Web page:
Sharon’s blog: Day Books
I’m watching the World Cup. And so my thoughts turn back to knees. Yesterday I saw Luis Suaréz (Uruguay) thrilling second goal against England, a very short time after knee surgery (not the surgery pictured in my drawing). And there is a lot of general knee peril on the pitch/field in every game. There’s enough knee peril in normal day to day life. Of course athletes necessarily demand a lot more of their joints — that tricky balance between stability and flexibility that marks truly great performance.
In international football it seems to be all adductors (the inner thigh power is truly impressive) and knees. And the torso is rudder. Over-all it’s complete physical engagement and direction. And a sense of the body and space, and where all the other relevant bodies are in their spaces. All of this isn’t so hard to see watching the game on a flat screen television, from above. How the players are able to make sense of it all, at such an amazingly quick pace truly puzzles me. But then, I’ve never been anything even bordering on athletic. I was in my fifties before even my first yoga class –you can’t exactly say I’ve taken to physical expression easily. And of course, I’ve never had a serious knee injury. I don’t even have arthritis (knocking wood).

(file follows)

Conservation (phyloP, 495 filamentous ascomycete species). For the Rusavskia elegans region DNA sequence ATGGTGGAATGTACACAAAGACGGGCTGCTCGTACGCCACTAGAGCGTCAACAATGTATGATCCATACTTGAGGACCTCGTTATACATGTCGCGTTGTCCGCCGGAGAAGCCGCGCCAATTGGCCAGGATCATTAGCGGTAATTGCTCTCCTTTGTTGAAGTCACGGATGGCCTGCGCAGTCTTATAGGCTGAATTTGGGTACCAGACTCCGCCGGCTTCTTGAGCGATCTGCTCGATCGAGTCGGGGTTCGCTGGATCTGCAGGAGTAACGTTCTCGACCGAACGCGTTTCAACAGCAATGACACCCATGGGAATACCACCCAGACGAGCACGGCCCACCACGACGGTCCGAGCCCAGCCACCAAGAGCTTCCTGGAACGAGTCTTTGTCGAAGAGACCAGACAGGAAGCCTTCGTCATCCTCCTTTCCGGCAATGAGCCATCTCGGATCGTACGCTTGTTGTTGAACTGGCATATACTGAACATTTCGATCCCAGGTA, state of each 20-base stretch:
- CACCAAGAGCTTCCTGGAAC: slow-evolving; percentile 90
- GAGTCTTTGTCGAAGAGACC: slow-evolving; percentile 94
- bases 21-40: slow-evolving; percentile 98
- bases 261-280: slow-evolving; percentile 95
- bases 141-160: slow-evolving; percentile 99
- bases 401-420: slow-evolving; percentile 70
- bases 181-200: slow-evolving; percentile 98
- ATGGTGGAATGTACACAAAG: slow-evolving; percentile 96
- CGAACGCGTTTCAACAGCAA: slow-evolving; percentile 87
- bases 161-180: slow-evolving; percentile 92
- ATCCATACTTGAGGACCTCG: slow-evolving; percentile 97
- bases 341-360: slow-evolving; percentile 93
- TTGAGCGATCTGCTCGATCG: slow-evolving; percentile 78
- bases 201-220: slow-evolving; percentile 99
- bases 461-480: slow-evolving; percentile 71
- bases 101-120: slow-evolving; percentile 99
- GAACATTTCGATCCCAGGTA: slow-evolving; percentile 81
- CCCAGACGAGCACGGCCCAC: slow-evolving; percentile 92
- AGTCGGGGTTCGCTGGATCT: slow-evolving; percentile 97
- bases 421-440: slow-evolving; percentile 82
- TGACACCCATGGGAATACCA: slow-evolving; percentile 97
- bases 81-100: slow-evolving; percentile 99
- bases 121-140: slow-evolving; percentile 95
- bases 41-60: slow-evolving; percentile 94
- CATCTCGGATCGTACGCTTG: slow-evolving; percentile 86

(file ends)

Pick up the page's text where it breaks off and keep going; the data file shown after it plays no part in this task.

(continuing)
Thrilling to watch what’s going on right now in Brazil though. I can’t imagine what it might feel like to have that focus and be the center of focus for millions watching, while a bunch of other players are trying to push/pull you out of focus. The melding of concentration and performance that happens on the field through an ever-changing situation can be looked at as metaphoric. But it’s very hard on the nerves, once you’ve chosen your side: go Argentina. And it’s hard on the knees. And the knees are very hard to put back together.